Just look at how graceful these angels dance!
Sea angels are gelatinous (mostly transparent), tiny swimming sea slugs with the largest species reaching 5 cm. They’re called sea angels because their shape closely resembles a snow angel. These marine creatures thrive in the freezing temperatures of the Polar Regions, under sea ice and the Pacific oceans.
They’re also protandrous hermaphrodites, which means that during their life, they’re both male and female. They start out as males, and as they grow into mature sea angels, they start to develop eggs. So how do they mate?
In a rare video filmed by marine biologist Alexander Semenov through the deep waters of the Arctic Ocean off the coast of Novaya Zemlya, an archipelago near northern Russia, two sea angels appear to be mating. In the video, a sea angel is joined by another one and they swim side by side in a mating ritual that looks like a dance.
As sea angels prepare to mate, they whip out their reproductive organs and latch onto each other’s body with a sucker and wings to help stay together during the whole process. This sucker leaves scars on their partner’s body, and some adult sea angels having more than one scar, indicating that there’s more than one mating ritual.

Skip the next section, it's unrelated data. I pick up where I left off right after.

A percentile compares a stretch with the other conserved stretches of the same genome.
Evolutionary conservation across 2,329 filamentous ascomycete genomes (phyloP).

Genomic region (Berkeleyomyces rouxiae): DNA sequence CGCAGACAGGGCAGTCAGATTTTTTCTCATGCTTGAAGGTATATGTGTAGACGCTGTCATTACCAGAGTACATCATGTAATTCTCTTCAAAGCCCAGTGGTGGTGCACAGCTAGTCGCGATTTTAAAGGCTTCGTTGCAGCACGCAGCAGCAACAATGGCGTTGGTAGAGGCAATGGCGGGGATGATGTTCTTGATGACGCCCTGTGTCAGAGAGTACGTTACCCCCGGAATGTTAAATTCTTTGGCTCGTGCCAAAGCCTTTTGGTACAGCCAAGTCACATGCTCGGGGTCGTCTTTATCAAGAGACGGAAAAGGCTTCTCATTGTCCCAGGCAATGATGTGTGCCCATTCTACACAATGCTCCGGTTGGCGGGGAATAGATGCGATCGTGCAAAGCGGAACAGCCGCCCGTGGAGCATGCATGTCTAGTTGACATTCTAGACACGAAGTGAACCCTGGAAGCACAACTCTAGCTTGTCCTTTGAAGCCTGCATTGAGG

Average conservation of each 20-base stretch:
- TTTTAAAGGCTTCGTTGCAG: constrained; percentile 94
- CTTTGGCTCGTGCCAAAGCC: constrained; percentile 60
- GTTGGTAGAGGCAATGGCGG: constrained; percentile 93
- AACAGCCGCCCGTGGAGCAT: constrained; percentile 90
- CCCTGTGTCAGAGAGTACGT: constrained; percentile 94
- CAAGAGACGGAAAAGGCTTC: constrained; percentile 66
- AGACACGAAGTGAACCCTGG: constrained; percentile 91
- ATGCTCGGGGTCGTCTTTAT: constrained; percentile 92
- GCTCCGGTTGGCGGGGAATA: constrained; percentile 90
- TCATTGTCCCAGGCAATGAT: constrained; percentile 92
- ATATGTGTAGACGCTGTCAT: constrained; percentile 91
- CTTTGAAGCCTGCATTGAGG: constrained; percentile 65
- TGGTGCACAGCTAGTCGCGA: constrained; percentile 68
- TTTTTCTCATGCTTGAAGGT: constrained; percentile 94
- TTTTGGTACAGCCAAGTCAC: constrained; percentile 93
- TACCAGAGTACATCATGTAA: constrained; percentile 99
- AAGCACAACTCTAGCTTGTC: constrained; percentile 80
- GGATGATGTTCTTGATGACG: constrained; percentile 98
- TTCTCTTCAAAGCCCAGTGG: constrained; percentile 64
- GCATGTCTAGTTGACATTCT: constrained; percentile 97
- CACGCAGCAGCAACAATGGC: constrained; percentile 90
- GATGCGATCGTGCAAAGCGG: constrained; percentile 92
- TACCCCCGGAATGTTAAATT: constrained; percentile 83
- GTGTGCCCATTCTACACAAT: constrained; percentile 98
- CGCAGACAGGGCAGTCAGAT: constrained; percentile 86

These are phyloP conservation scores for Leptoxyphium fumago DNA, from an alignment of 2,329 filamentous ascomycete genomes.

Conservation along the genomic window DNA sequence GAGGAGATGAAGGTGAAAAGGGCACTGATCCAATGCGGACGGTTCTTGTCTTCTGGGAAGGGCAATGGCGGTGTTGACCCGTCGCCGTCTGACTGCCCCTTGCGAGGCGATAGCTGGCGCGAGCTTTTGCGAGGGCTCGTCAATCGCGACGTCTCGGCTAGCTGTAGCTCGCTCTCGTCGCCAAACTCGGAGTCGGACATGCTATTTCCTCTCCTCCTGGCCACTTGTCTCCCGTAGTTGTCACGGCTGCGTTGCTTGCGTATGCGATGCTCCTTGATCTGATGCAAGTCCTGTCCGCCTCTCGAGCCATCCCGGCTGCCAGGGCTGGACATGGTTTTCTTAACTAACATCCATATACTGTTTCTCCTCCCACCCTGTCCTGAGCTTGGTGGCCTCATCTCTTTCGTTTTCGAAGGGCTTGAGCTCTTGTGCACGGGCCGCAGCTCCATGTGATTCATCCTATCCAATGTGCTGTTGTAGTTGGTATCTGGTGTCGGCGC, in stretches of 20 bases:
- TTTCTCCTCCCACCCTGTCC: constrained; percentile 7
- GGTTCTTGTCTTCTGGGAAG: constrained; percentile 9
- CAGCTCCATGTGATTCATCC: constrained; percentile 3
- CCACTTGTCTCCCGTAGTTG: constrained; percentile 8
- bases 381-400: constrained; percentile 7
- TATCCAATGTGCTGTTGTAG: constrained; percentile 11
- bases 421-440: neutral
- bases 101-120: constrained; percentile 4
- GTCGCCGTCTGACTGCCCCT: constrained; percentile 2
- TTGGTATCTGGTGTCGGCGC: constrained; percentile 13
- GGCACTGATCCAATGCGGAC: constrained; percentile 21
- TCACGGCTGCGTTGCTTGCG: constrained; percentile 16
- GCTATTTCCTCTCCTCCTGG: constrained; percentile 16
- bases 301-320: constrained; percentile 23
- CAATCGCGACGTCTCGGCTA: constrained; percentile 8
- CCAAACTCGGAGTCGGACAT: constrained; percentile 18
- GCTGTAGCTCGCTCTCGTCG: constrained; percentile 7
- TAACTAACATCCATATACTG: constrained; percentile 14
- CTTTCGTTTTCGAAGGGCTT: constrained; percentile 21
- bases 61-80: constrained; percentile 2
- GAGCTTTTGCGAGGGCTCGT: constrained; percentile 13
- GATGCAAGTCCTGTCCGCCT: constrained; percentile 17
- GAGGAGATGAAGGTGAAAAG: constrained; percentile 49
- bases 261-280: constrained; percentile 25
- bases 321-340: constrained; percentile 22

“This miniature creature is an incredibly graceful swimmer; watching it is a complete pleasure,” Semenov says. "They seem to float in the air, slowly waving their wings.” The whole fertilization process can last up to more than three hours. But Semenov says that their mating ritual doesn’t affect their hunger, in fact, they can hunt for prey while still attached to each other. And once they’re done, they move in a spiral to disconnect themselves.
But if you’re tripping balls, the video may look like two human beings swirling through the vastness of space...or just creatures trying to get down and dirty. Your choice.
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